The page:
On Monday, popular restaurant discovery service Zomato announced the acquisition of US-based Urbanspoon, which gives Zomato its first entry into the American market. Deepinder Goyal, Zomato's founder-CEO, has long stated that the US market is not right for Zomato, so when the news of Urbanspoon acquisition first broke, we were curious to find out what had changed. NDTV Gadgets spoke to Zomato COO and Co-Founder Pankaj Chaddah.
"The opportunity came up, and it was the best way to enter the market," said Chaddah. "This wasn't something we were thinking about six months ago. We didn't plan to do this. But when the opportunity came up, we took it."
Urbanspoon was one of the apps featured in Apple's early iPhone advertising, and this helped it to grow quickly, as did its different features, but as the vertical grew more crowded, Yelp would emerge as the top name in the space. Despite this, Urbanspoon remains popular and still has many users in the United States, Canada, Ireland, the United Kingdom, Australia, and New Zealand.
In the past, Zomato has largely grown in smaller markets that don't have a lot of competition in food listings. Its past acquisitions have been brands that are relatively unknown outside their home markets, so integration was simpler. Urbanspoon and the mature markets where it's present represent a new challenge for Zomato. Was the company tempted to retain the well-known Urbanspoon brand? Perhaps, but Chaddah say that would have ultimately been unfeasible.
"We would have to keep two identities, two systems, two databases," he says. "It is better to work with one brand, and keep a global identity. We will migrate the product, and keep the Zomato identity."
In the last one year, Zomato has successfully acquired an integrated other popular companies in different countries, and Chaddah is confident that the company will be able to replicate the success in US and other Urbanspoon markets. In August, Zomato acquired Lunchtime and Obedovatsk in the Czech Republic and Slovakia respectively, and in July, Zomato acquired MenuMania in New Zealand. In each of these cases, Zomato integrated the companies into its own brand, much as it plans to do now.
"We have done this in the past with three products, and we think it should not be a problem here either," Chaddah says. "The important thing is communication, to tell the users everything throughout the transition. Urbanspoon is not going to disappear overnight, and we'll onboard the users carefully."
According to Chaddah, one of the reasons why Urbanspoon was so appealing to Zomato was because it brought with it a large number of regular users. Urbanspoon sees over 40 million visits per month, and has over a million registered reviewers, Zomato shared.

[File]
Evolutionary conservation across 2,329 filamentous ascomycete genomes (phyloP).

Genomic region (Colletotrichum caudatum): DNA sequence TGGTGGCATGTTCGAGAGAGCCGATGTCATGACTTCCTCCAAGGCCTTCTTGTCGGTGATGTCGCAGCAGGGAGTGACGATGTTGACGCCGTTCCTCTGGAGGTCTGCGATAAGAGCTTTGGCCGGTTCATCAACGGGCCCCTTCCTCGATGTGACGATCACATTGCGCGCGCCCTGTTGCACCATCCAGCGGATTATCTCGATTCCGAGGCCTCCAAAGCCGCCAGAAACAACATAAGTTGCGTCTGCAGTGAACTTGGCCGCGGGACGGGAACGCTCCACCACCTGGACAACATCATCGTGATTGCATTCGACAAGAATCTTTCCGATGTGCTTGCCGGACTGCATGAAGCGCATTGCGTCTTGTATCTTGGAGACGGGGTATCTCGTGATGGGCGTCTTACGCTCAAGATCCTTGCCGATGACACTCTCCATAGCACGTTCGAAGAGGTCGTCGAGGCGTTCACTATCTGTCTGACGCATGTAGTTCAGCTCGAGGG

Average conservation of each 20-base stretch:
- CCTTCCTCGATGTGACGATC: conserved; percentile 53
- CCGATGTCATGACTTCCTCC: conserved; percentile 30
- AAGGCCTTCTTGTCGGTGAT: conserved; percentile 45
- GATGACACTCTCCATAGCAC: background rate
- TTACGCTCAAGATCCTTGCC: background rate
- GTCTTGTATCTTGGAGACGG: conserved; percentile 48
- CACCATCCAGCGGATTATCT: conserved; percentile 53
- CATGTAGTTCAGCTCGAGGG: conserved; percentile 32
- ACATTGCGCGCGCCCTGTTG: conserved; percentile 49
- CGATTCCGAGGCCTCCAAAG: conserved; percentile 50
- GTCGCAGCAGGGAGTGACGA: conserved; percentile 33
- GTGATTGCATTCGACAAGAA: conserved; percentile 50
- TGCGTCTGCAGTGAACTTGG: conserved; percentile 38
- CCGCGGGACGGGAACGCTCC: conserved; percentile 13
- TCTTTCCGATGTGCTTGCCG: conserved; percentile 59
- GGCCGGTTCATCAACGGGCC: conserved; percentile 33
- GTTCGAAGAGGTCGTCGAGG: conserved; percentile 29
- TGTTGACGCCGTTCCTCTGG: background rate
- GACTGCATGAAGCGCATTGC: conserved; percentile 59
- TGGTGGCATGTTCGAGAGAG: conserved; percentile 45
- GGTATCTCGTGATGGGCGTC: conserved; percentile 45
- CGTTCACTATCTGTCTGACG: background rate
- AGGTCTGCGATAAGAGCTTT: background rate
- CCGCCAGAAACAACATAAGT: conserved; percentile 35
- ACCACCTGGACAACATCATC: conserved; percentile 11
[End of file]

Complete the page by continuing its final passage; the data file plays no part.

"For us, the most important thing that Urbanspoon brings is the user base," he says. "It also brings huge geographies and experience in those markets, and the Urbanspoon team will continue with us, though we'll be adding to it. They've also been doing some product stuff we haven't, and we'll marry what they do with our own stuff."
For now though, Chaddah says that it is time for Zomato to rein in and consolidate. He confirms reports that there is investor interest, and that Zomato is looking at a figure of $100 million, but Chaddah says that there has been no decision right now, no finalisation of partners.
"When it happens, it will happen very quickly, but at this point we haven't got anything to share," he says.
According to Chaddah, in the next 6-12 months, Zomato will invest heavily in the 22 markets it is already operating in.
"We are going to add more cities in the countries we're in, and consolidate the brand," he says. "We will do less geographical expansion, and more new product features."
"We announced payments in Dubai, which will come in February, and after that we'll launch the feature in New Zealand," says Chaddah. "We're waiting for the 2-factor requirement to go away, and we'll bring payments to India the next day as well."
While he continues to dismiss the notion that Zomato will enter the food delivery space, Chaddah also suggested that the company could launch a table booking feature.
"No one [in India] is doing table bookings in real time yet, so we could create the market," he says.
At the same time, one big difference between Zomato and other companies is that it gathers information manually.
Speaking to NDTV Gadgets in an earlier interview, CEO Goyal had outlined the process: "We take a map of the area, and assign people to streets. Then, employees walk down that street and visit every restaurant one by one. Each time they come back to office, they cover the street on the map with a marker pen. When the map is fully filled, we start over fresh."
Because of this, Zomato's approach to data gathering is very resource intensive, although Goyal had told us that it is also much more reliable than any other method. This - apart from the recent acquisition spree - would also explain why Zomato is looking at a large funding round so soon after it raised $60 million in November.
Whether this approach is enough to help Zomato compete with Yelp is an open question, and one that's not likely to be settled anytime soon. What's clear though is that this is a make or break moment for the company and consolidating its position in the US and other markets with a fresh round of funding sounds like a smart plan - for now.